Mary Jo BLOUNT v. Dale Herrin BLOUNT.
The opinion of February 21, 2014, is withdrawn, and the following is substituted therefor.
Mary Jo Blount (“the former wife”) appeals from a judgment of the Madison Circuit Court (“the trial court”) in favor of Dale Herrin Blount (“the former husband”). We affirm the judgment of the trial court.
The parties were divorced in September 1990. The divorce judgment, which incorporated an agreement of the parties, ordered the former husband to pay the former wife $500 per month in periodic alimony.1 On September 5, 2012, the former wife filed in the trial court a petition for a modification of the divorce judgment in which she alleged that there had been a material change in circumstances and requested that the trial court increase her monthly periodic-alimony award. The former husband filed an answer to the petition on September 25, 2012.
A trial was held on April 23, 2013, at which the trial court heard evidence ore tenus. The trial court entered a judgment on May 3, 2013, in which it found that there had not been a material change in circumstances and denied the former wife's request for a modification of alimony. The former wife filed a timely appeal with this court on May 9, 2013.
In her brief on appeal, the former wife argues that the trial court exceeded its discretion by failing to modify her award of periodic alimony and by failing to award her an attorney fee.
“Periodic alimony and its subsequent modification are matters resting within the sound discretion of the trial court, and the trial court's judgment as to those issues will not be reversed absent a showing of an abuse of discretion. Tiongson v. Tiongson, 765 So.2d 643, 645 (Ala.Civ.App.1999).
“In Bray v. Bray, 979 So.2d 798 (Ala.Civ.App.2007), this court set forth the applicable standard of review as follows:
“ “ ‘Our standard of review when reviewing an appeal from a judgment granting or denying a requested modification of alimony is well settled.
“ “ “An obligation to pay alimony may be modified only upon a showing of a material change in circumstances that has occurred since the trial court's previous judgment, and the burden is on the party seeking a modification to make this showing․'
“ “ ‘Glover v. Glover, 730 So.2d 218, 220 (Ala.Civ.App.1998) (citation omitted).”
“ ‘Ederer v. Ederer, 900 So.2d 427, 428 (Ala.Civ.App.2004).’
“ “ ‘Where a trial court receives ore tenus evidence, its judgment based on that evidence is entitled to a presumption of correctness on appeal and will not be reversed absent a showing that the trial court abused its discretion or that the judgment is so unsupported by the evidence as to be plainly and palpably wrong.”
“ ‘Sellers v. Sellers, 893 So.2d 456, 457–58 (Ala.Civ.App.2004).’
“979 So.2d at 800.”
Santiago v. Santiago, 122 So.3d 1270, 1278 (Ala.Civ.App.2013).
The former wife was 72 years old at the time of the trial. She testified that when the parties divorced in 1990 she was 50 years old and worked as a receptionist at a hospital earning $14,172 per year. According to the former wife, she had had difficulty maintaining employment as a receptionist or secretary after the divorce and is no longer qualified to hold those types of positions because, she said, she does not have the necessary computer skills. The former wife further testified that since 2001 she has been working as a substitute teacher and as a child-care worker; she also testified that she began teaching ballroom dancing in 2005.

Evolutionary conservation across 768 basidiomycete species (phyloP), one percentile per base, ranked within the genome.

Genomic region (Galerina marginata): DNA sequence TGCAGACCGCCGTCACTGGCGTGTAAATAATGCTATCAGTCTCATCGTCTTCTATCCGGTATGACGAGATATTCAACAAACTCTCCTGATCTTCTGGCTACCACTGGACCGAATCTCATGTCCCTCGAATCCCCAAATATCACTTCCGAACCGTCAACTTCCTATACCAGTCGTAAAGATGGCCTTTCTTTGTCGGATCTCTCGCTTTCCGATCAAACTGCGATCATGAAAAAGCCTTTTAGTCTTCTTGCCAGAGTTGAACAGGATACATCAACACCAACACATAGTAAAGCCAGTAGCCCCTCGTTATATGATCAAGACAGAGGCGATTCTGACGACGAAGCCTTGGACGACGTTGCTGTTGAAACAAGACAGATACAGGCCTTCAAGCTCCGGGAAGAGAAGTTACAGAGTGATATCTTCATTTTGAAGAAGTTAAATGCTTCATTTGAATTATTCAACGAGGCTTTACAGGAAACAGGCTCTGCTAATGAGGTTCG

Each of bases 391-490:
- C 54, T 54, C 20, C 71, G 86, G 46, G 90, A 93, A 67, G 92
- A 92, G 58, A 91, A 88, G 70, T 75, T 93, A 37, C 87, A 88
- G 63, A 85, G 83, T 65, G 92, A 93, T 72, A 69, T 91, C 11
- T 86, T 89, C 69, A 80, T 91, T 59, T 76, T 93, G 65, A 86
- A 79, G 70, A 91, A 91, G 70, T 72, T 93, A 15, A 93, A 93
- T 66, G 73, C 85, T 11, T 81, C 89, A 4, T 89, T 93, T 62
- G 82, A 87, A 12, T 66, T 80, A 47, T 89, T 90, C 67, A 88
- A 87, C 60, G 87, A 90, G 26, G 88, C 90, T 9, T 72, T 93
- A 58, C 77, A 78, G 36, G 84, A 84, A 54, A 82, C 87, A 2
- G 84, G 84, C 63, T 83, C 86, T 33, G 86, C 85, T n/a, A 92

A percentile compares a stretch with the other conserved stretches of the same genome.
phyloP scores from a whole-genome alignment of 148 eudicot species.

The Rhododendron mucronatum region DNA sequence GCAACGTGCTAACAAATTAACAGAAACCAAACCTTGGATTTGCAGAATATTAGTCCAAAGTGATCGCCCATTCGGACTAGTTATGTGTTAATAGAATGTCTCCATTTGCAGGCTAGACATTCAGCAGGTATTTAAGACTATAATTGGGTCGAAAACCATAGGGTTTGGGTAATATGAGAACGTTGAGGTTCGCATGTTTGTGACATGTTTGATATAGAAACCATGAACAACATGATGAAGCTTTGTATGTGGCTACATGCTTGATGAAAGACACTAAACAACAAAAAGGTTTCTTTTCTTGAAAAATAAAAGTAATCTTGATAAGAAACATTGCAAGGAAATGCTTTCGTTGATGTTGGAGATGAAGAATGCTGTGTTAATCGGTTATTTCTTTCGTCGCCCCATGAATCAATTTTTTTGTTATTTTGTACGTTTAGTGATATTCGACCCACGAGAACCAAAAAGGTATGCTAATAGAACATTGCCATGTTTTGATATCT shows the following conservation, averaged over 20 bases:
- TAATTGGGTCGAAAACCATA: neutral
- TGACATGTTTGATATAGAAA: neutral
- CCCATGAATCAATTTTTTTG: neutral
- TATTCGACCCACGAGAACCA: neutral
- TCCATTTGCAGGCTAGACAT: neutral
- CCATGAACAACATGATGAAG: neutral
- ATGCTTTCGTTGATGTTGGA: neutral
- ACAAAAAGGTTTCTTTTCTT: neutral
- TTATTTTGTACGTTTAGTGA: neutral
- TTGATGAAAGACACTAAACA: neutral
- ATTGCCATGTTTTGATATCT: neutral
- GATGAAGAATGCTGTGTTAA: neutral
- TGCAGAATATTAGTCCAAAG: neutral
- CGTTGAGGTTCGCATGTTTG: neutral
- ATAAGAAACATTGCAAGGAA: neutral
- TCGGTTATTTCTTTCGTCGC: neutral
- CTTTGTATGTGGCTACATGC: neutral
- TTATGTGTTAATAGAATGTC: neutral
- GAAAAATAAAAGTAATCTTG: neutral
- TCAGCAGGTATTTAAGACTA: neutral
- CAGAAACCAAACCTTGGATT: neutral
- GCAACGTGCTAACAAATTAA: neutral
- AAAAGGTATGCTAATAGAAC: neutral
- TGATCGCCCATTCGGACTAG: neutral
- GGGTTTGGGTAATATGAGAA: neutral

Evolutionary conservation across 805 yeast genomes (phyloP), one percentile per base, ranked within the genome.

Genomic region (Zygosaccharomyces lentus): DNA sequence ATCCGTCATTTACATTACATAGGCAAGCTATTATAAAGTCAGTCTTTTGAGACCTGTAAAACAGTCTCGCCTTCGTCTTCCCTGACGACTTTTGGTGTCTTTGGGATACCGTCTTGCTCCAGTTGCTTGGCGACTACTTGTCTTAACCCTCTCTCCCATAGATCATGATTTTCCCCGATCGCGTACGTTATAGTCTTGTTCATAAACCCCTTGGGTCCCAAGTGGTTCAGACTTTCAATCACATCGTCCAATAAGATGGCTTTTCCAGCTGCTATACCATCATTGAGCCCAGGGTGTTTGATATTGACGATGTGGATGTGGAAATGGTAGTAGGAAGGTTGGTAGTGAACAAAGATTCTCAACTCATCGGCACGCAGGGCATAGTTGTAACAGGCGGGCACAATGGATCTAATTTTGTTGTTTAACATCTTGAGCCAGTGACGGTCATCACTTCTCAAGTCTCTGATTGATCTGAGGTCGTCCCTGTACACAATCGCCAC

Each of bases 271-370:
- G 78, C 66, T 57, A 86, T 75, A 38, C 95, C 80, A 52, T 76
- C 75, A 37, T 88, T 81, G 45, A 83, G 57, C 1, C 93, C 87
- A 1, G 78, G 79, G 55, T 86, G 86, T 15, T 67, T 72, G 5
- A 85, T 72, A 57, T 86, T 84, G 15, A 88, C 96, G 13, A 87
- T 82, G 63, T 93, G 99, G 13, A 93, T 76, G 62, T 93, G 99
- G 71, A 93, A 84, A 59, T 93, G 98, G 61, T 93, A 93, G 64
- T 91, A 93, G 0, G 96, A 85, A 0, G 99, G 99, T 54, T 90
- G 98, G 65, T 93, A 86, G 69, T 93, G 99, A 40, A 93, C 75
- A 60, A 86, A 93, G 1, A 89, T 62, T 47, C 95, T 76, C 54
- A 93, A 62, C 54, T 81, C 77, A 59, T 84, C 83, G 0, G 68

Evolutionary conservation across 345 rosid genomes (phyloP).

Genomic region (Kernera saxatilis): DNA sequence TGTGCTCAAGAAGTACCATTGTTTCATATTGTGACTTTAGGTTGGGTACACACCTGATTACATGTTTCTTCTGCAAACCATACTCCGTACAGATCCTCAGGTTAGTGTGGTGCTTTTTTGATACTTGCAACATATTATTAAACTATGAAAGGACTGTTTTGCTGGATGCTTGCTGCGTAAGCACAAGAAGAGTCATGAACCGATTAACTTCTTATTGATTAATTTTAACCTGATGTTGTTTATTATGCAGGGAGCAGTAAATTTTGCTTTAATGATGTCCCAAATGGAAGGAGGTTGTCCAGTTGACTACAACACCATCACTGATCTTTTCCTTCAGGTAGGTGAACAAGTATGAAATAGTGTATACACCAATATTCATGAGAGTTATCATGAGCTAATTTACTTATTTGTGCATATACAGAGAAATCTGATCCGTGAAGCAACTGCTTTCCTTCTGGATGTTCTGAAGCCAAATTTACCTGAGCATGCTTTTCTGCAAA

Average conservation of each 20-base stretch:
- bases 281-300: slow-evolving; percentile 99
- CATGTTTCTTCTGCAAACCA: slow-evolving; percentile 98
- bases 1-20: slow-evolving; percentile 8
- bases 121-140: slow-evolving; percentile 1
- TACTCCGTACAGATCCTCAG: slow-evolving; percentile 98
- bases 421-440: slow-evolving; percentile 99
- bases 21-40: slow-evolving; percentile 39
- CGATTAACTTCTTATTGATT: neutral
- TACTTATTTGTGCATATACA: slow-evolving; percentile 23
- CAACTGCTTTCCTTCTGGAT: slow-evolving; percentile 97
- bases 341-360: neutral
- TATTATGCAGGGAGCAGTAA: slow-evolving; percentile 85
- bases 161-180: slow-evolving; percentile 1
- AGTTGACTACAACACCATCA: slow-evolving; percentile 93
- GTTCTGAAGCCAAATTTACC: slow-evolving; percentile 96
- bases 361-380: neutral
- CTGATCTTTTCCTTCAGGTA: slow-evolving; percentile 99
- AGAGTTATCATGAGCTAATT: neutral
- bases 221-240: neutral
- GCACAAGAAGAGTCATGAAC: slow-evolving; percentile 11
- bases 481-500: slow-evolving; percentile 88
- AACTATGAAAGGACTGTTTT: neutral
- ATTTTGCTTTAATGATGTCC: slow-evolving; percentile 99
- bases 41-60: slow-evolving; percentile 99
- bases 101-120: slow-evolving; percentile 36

The former wife testified that her yearly taxable income, as shown on her income-tax returns, was $11,931 in 2008, $17,031 in 2009, $11,153 in 2010, $11,308 in 2011, and $15,230 in 2012. She specifically testified that her 2012 taxable income was composed of $6,780 she earned as a substitute teacher, $6,000 in alimony from the former husband, $2,436 from distributions from an individual retirement account (“IRA”), and $14 she earned, after deducting expenses, as a ballroom-dancing instructor. She also testified that she received $8,766 in Social Security benefits that were not included in her total income because those benefits are not taxed. The former husband's attorney questioned the former wife regarding the expenses she claimed as business deductions from the income she earns as a ballroom-dancing instructor. The former wife testified in 2012 that she earned $4,021 teaching ballroom dancing, although she claimed only $14 as income from that endeavor on her tax return. However, she also admitted that the business expenses that she deducted were not incurred by her but, rather, by Vince Guerin, her dance partner who assists her with the ballroom-dancing instruction.
The testimony of both parties was that the former wife had been awarded roughly half the parties' divisible assets in the divorce judgment.2 The former wife had been awarded approximately $40,000 as her share of the equity in the marital residence. The former wife also had been awarded 100 acres the parties had owned in Indiana; the former husband had been awarded 140 acres, also in Indiana.3 The former wife sold her 100 acres for $125,000 in 1993; according to her, the rent that she had received from the 100 acres was less than the taxes and other maintenance costs related to that property. The former husband testified that the 140 acres he still owned was currently worth approximately $1,000,000. The former wife further testified that she had been awarded her IRA that was worth approximately $20,000 at the time the divorce judgment was entered, $75,000 as her share of the parties' investments, and $14,000 from another retirement account; the IRA, she testified, was worth approximately $73,000 at the time of the trial.